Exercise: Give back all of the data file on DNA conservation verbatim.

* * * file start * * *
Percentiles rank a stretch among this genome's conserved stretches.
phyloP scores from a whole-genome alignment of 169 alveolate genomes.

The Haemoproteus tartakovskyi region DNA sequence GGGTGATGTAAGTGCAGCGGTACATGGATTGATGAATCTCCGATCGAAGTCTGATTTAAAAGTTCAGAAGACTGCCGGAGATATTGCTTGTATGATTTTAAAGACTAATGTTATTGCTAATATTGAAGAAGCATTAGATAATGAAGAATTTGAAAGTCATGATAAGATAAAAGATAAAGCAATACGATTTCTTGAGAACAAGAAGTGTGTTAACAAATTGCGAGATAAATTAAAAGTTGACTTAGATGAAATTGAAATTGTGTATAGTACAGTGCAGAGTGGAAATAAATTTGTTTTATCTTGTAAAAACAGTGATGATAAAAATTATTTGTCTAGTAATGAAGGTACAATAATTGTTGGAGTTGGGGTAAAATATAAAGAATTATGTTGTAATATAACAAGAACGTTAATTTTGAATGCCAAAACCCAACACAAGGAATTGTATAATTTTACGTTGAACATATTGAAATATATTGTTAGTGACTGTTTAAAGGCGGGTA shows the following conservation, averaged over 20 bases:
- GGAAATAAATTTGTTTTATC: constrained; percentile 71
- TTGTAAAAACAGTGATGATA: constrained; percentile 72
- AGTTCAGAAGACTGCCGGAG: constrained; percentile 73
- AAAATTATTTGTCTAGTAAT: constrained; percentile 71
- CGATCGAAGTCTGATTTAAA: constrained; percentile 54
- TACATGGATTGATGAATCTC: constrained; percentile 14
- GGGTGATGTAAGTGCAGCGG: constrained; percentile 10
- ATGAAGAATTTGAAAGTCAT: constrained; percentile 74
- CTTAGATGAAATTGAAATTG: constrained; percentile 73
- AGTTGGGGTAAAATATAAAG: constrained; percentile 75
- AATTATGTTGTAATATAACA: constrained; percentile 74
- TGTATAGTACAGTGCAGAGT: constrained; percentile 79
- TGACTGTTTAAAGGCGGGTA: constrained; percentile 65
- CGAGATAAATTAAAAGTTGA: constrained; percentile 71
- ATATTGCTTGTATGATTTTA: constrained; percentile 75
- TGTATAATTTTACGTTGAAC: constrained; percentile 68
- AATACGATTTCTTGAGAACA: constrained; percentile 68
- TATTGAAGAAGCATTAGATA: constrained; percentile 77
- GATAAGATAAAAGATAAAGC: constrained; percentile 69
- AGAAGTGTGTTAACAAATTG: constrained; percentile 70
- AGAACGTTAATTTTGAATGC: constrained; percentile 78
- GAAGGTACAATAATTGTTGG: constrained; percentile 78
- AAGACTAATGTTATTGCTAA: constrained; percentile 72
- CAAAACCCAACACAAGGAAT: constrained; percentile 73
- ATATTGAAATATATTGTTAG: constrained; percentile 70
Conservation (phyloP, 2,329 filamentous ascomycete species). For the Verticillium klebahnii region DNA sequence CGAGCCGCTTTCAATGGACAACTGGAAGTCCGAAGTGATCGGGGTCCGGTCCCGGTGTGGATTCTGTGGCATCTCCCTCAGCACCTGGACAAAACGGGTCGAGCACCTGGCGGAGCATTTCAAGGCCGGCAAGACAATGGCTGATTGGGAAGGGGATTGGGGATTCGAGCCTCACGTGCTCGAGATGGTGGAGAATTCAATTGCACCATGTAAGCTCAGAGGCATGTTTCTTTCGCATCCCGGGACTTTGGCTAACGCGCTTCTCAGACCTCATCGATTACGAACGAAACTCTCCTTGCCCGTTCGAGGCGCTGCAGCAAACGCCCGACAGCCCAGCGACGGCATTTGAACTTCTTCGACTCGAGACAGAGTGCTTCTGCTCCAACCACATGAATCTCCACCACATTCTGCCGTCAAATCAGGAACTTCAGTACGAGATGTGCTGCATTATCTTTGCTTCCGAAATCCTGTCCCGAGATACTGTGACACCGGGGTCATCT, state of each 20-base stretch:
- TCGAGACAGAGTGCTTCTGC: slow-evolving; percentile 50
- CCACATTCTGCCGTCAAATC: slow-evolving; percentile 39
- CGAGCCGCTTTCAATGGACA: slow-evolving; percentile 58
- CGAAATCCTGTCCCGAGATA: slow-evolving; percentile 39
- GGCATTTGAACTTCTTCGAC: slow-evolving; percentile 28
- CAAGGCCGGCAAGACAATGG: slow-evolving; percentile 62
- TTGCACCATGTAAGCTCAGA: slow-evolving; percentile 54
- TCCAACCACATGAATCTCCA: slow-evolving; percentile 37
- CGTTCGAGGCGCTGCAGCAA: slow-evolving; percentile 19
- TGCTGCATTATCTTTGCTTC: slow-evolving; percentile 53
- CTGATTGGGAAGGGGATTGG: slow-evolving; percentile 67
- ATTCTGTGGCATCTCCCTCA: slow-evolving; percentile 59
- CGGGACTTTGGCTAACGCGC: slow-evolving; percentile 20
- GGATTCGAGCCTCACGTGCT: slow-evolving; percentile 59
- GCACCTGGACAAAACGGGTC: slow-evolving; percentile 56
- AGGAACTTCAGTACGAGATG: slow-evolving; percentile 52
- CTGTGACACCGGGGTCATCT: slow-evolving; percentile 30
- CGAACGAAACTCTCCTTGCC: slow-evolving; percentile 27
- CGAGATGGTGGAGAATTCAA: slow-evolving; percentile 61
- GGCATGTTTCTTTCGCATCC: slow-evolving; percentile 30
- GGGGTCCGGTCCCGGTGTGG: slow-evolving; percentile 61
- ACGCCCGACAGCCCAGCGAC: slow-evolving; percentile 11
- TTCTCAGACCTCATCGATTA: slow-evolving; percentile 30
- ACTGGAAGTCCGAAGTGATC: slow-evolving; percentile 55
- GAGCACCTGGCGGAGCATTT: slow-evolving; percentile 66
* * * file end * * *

Percentiles rank a stretch among this genome's conserved stretches.
phyloP scores from a whole-genome alignment of 169 alveolate genomes.

The Haemoproteus tartakovskyi region DNA sequence GGGTGATGTAAGTGCAGCGGTACATGGATTGATGAATCTCCGATCGAAGTCTGATTTAAAAGTTCAGAAGACTGCCGGAGATATTGCTTGTATGATTTTAAAGACTAATGTTATTGCTAATATTGAAGAAGCATTAGATAATGAAGAATTTGAAAGTCATGATAAGATAAAAGATAAAGCAATACGATTTCTTGAGAACAAGAAGTGTGTTAACAAATTGCGAGATAAATTAAAAGTTGACTTAGATGAAATTGAAATTGTGTATAGTACAGTGCAGAGTGGAAATAAATTTGTTTTATCTTGTAAAAACAGTGATGATAAAAATTATTTGTCTAGTAATGAAGGTACAATAATTGTTGGAGTTGGGGTAAAATATAAAGAATTATGTTGTAATATAACAAGAACGTTAATTTTGAATGCCAAAACCCAACACAAGGAATTGTATAATTTTACGTTGAACATATTGAAATATATTGTTAGTGACTGTTTAAAGGCGGGTA shows the following conservation, averaged over 20 bases:
- GGAAATAAATTTGTTTTATC: constrained; percentile 71
- TTGTAAAAACAGTGATGATA: constrained; percentile 72
- AGTTCAGAAGACTGCCGGAG: constrained; percentile 73
- AAAATTATTTGTCTAGTAAT: constrained; percentile 71
- CGATCGAAGTCTGATTTAAA: constrained; percentile 54
- TACATGGATTGATGAATCTC: constrained; percentile 14
- GGGTGATGTAAGTGCAGCGG: constrained; percentile 10
- ATGAAGAATTTGAAAGTCAT: constrained; percentile 74
- CTTAGATGAAATTGAAATTG: constrained; percentile 73
- AGTTGGGGTAAAATATAAAG: constrained; percentile 75
- AATTATGTTGTAATATAACA: constrained; percentile 74
- TGTATAGTACAGTGCAGAGT: constrained; percentile 79
- TGACTGTTTAAAGGCGGGTA: constrained; percentile 65
- CGAGATAAATTAAAAGTTGA: constrained; percentile 71
- ATATTGCTTGTATGATTTTA: constrained; percentile 75
- TGTATAATTTTACGTTGAAC: constrained; percentile 68
- AATACGATTTCTTGAGAACA: constrained; percentile 68
- TATTGAAGAAGCATTAGATA: constrained; percentile 77
- GATAAGATAAAAGATAAAGC: constrained; percentile 69
- AGAAGTGTGTTAACAAATTG: constrained; percentile 70
- AGAACGTTAATTTTGAATGC: constrained; percentile 78
- GAAGGTACAATAATTGTTGG: constrained; percentile 78
- AAGACTAATGTTATTGCTAA: constrained; percentile 72
- CAAAACCCAACACAAGGAAT: constrained; percentile 73
- ATATTGAAATATATTGTTAG: constrained; percentile 70
Conservation (phyloP, 2,329 filamentous ascomycete species). For the Verticillium klebahnii region DNA sequence CGAGCCGCTTTCAATGGACAACTGGAAGTCCGAAGTGATCGGGGTCCGGTCCCGGTGTGGATTCTGTGGCATCTCCCTCAGCACCTGGACAAAACGGGTCGAGCACCTGGCGGAGCATTTCAAGGCCGGCAAGACAATGGCTGATTGGGAAGGGGATTGGGGATTCGAGCCTCACGTGCTCGAGATGGTGGAGAATTCAATTGCACCATGTAAGCTCAGAGGCATGTTTCTTTCGCATCCCGGGACTTTGGCTAACGCGCTTCTCAGACCTCATCGATTACGAACGAAACTCTCCTTGCCCGTTCGAGGCGCTGCAGCAAACGCCCGACAGCCCAGCGACGGCATTTGAACTTCTTCGACTCGAGACAGAGTGCTTCTGCTCCAACCACATGAATCTCCACCACATTCTGCCGTCAAATCAGGAACTTCAGTACGAGATGTGCTGCATTATCTTTGCTTCCGAAATCCTGTCCCGAGATACTGTGACACCGGGGTCATCT, state of each 20-base stretch:
- TCGAGACAGAGTGCTTCTGC: slow-evolving; percentile 50
- CCACATTCTGCCGTCAAATC: slow-evolving; percentile 39
- CGAGCCGCTTTCAATGGACA: slow-evolving; percentile 58
- CGAAATCCTGTCCCGAGATA: slow-evolving; percentile 39
- GGCATTTGAACTTCTTCGAC: slow-evolving; percentile 28
- CAAGGCCGGCAAGACAATGG: slow-evolving; percentile 62
- TTGCACCATGTAAGCTCAGA: slow-evolving; percentile 54
- TCCAACCACATGAATCTCCA: slow-evolving; percentile 37
- CGTTCGAGGCGCTGCAGCAA: slow-evolving; percentile 19
- TGCTGCATTATCTTTGCTTC: slow-evolving; percentile 53
- CTGATTGGGAAGGGGATTGG: slow-evolving; percentile 67
- ATTCTGTGGCATCTCCCTCA: slow-evolving; percentile 59
- CGGGACTTTGGCTAACGCGC: slow-evolving; percentile 20
- GGATTCGAGCCTCACGTGCT: slow-evolving; percentile 59
- GCACCTGGACAAAACGGGTC: slow-evolving; percentile 56
- AGGAACTTCAGTACGAGATG: slow-evolving; percentile 52
- CTGTGACACCGGGGTCATCT: slow-evolving; percentile 30
- CGAACGAAACTCTCCTTGCC: slow-evolving; percentile 27
- CGAGATGGTGGAGAATTCAA: slow-evolving; percentile 61
- GGCATGTTTCTTTCGCATCC: slow-evolving; percentile 30
- GGGGTCCGGTCCCGGTGTGG: slow-evolving; percentile 61
- ACGCCCGACAGCCCAGCGAC: slow-evolving; percentile 11
- TTCTCAGACCTCATCGATTA: slow-evolving; percentile 30
- ACTGGAAGTCCGAAGTGATC: slow-evolving; percentile 55
- GAGCACCTGGCGGAGCATTT: slow-evolving; percentile 66